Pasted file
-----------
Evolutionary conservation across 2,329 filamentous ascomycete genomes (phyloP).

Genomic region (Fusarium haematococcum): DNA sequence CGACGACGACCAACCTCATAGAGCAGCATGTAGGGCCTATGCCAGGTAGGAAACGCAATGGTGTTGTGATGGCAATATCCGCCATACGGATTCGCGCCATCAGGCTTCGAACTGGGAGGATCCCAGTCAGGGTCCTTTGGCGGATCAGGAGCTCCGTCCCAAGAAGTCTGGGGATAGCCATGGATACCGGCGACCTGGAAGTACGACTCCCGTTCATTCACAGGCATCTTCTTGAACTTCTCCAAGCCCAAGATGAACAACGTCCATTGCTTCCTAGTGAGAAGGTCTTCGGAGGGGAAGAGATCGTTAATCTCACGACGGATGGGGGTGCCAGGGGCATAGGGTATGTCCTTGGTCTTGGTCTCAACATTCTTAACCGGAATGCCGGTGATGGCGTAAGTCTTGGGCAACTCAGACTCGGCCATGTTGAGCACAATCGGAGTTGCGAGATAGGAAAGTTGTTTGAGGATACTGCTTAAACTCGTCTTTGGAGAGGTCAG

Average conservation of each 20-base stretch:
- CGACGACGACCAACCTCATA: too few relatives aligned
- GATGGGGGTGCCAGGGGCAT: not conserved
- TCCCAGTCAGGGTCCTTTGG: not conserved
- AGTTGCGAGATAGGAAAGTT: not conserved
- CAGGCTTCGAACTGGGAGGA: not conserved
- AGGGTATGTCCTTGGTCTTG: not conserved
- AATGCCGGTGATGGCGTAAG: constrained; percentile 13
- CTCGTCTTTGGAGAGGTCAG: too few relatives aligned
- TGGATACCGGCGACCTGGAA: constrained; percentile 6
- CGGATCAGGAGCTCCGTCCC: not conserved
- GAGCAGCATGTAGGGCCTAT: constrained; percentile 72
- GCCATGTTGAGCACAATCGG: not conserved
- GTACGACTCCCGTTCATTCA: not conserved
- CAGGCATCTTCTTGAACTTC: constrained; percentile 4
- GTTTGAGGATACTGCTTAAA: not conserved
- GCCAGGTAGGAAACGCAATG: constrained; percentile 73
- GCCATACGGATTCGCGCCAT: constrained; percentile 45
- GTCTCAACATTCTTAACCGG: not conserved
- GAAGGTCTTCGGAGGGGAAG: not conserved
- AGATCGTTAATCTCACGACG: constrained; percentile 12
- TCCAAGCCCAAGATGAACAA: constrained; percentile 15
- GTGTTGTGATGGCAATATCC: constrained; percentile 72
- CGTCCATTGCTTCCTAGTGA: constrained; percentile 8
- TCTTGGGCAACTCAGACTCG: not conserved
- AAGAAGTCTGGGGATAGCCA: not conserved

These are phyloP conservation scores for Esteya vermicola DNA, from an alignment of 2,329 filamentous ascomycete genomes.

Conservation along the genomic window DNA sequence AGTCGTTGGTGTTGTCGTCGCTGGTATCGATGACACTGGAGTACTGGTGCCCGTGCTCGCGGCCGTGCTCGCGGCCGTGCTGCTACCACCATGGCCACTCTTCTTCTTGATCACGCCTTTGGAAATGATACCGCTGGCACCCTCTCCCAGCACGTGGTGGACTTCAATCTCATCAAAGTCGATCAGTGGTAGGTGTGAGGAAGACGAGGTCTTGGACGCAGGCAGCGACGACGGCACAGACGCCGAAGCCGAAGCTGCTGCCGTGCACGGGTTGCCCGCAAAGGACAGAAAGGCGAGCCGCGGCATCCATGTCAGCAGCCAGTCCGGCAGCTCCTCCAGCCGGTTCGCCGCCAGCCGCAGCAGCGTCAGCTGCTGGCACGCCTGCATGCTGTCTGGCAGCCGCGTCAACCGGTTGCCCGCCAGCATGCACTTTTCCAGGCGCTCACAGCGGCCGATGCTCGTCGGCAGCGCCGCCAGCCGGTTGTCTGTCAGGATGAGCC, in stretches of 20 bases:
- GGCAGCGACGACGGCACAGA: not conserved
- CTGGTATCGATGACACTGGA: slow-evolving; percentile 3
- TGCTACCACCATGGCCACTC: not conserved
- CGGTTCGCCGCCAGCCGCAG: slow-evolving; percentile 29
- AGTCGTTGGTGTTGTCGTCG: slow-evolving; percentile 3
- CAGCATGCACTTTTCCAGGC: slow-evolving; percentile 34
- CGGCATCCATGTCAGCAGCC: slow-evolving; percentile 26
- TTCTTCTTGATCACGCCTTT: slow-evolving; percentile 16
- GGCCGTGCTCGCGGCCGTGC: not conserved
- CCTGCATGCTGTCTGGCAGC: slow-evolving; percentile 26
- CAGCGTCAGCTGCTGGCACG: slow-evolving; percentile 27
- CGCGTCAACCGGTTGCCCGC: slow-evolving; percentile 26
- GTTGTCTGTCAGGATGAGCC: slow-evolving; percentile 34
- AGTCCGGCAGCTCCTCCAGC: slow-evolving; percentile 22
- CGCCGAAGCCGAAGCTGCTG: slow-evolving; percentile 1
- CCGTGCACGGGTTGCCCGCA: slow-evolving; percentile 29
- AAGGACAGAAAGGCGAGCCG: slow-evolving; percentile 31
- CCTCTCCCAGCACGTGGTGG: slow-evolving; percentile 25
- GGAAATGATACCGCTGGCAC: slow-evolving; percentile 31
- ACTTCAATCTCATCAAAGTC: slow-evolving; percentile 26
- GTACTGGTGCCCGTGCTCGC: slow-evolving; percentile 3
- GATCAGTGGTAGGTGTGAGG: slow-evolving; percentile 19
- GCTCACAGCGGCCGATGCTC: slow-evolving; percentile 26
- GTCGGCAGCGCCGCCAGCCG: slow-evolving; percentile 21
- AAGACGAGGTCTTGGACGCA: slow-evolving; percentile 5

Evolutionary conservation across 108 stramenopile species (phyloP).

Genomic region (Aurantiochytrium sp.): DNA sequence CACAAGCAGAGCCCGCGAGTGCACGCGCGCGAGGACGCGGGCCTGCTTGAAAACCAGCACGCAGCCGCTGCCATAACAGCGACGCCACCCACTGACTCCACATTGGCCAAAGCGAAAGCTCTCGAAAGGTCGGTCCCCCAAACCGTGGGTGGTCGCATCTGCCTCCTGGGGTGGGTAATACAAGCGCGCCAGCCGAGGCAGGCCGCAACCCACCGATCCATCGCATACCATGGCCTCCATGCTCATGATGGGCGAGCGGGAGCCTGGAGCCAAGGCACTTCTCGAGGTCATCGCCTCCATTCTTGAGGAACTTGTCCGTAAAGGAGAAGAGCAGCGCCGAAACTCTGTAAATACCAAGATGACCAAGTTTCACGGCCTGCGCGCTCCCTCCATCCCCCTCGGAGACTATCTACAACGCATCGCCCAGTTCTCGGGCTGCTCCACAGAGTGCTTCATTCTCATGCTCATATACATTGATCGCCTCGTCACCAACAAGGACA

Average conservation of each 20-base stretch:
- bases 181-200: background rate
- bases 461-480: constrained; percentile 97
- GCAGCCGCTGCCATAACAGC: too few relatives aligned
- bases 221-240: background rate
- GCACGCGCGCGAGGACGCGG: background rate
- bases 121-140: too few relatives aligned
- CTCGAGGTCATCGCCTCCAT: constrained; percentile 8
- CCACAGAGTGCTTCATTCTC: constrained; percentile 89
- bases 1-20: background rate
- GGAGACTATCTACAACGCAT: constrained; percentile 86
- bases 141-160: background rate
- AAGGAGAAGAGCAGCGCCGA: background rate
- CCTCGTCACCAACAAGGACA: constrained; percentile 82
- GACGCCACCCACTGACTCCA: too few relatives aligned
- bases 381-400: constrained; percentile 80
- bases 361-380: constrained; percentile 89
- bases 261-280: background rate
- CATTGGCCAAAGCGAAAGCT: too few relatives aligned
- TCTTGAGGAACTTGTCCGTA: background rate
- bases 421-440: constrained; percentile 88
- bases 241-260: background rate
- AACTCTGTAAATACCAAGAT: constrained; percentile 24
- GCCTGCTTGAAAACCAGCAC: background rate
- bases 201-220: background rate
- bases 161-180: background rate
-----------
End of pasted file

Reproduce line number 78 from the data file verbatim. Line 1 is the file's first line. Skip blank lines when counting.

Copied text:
- bases 421-440: constrained; percentile 88